' We can only use... string = contactObj.Name
	Public ReadOnly Property Name() As String
			Return pName
		End Get
	End Property

	' Here is our property for age. Notice that upon setting, if the value is less than
	' or equal to zero, we are going to throw an exception for our program to catch.
	Public Property Age() As Integer
			Return pAge
		End Get
		Set(ByVal value As Integer)
			If value > 0 Then
				pAge = value
				Throw New Exception("Sorry, need to specify an age greater than 0!")
			End If
		End Set
	End Property

	' Here is the property for phone. Notice we check to see if the phone is not empty
	' before we attempt to set it. This essentially requires that they provide something
	' for phone.
	Public Property Phone() As String
			Return pPhone
		End Get
		Set(ByVal value As String)
			If Not String.IsNullOrEmpty(value) Then
				pPhone = value
				Throw New Exception("Sorry, you must specify a phone number!")
			End If
		End Set
	End Property

End Class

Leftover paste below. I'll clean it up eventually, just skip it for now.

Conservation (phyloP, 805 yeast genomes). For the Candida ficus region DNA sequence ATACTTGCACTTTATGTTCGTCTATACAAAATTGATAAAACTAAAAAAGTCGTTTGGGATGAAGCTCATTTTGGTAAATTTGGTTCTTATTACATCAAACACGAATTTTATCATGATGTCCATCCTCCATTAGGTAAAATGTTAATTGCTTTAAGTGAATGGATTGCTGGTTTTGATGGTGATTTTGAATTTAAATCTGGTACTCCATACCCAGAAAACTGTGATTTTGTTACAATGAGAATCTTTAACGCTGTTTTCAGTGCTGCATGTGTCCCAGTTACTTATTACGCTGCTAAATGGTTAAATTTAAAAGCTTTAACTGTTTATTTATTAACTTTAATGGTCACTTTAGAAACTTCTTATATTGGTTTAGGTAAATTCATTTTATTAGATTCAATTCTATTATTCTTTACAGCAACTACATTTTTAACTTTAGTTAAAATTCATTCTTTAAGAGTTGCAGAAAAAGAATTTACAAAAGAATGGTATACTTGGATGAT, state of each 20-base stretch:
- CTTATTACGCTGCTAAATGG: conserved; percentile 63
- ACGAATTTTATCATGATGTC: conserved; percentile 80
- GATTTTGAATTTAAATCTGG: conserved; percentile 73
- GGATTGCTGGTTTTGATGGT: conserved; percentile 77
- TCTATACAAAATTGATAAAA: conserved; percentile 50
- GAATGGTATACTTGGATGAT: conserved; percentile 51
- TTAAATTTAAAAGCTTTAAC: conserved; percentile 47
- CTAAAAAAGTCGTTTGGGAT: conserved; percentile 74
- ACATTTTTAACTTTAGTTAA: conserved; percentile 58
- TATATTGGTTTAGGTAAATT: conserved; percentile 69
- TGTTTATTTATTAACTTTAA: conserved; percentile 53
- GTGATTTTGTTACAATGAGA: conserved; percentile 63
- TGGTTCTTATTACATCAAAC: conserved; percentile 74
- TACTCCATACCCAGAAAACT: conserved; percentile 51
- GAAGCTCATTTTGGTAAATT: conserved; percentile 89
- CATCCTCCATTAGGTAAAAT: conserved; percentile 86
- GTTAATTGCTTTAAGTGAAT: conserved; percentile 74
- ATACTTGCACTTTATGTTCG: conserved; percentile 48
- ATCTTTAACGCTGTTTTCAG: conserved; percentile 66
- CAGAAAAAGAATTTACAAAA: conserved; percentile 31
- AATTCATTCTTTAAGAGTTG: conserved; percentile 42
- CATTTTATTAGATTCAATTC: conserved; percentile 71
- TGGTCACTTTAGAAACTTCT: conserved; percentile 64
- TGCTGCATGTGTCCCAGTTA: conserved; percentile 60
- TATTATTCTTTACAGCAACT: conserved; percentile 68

The in code comments describe a lot of what is going on here. We have three properties, one for each of the internal variables. We have two which can be read from and written to. The name however can only be set at the time the contact object is created. It can’t be set at a later time. Two of the properties establish rules. The age establishes the rule that no value less than 0 can be put in for the contact’s age. If a programmer using this object attempts to do something like Martyr2.Age = -2 it will violate the rule and an exception will be thrown telling the programmer that they can’t specify an age less than zero. A similar rule is in place for the phone, making sure that they can’t pass in an empty or null value for the phone.